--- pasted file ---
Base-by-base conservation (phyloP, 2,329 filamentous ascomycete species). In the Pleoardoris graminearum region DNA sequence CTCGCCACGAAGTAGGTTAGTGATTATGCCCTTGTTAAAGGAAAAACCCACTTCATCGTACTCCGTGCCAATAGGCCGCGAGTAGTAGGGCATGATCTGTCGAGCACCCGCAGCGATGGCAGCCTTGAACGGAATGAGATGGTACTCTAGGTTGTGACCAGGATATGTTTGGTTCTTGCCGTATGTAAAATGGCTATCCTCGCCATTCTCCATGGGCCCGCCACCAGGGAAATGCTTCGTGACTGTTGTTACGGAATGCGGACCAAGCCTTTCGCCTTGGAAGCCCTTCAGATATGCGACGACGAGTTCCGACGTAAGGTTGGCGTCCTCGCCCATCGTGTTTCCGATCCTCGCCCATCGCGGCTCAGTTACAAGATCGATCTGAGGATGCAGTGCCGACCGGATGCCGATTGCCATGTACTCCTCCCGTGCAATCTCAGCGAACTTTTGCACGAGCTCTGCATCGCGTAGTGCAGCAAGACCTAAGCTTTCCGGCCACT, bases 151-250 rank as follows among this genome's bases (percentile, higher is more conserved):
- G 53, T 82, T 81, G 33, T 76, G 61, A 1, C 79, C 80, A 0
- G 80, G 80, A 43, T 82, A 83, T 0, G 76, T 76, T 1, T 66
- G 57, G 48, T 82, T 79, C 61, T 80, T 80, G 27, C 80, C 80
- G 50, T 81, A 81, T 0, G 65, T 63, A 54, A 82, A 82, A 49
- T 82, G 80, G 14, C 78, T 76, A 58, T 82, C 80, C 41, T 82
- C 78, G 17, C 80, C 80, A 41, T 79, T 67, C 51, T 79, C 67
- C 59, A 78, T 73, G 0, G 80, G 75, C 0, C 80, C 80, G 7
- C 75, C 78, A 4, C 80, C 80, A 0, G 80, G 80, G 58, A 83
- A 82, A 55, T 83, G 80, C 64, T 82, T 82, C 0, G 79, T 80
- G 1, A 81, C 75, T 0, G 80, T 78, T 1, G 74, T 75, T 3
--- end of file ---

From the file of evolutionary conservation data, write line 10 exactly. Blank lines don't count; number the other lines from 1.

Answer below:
- A 82, A 55, T 83, G 80, C 64, T 82, T 82, C 0, G 79, T 80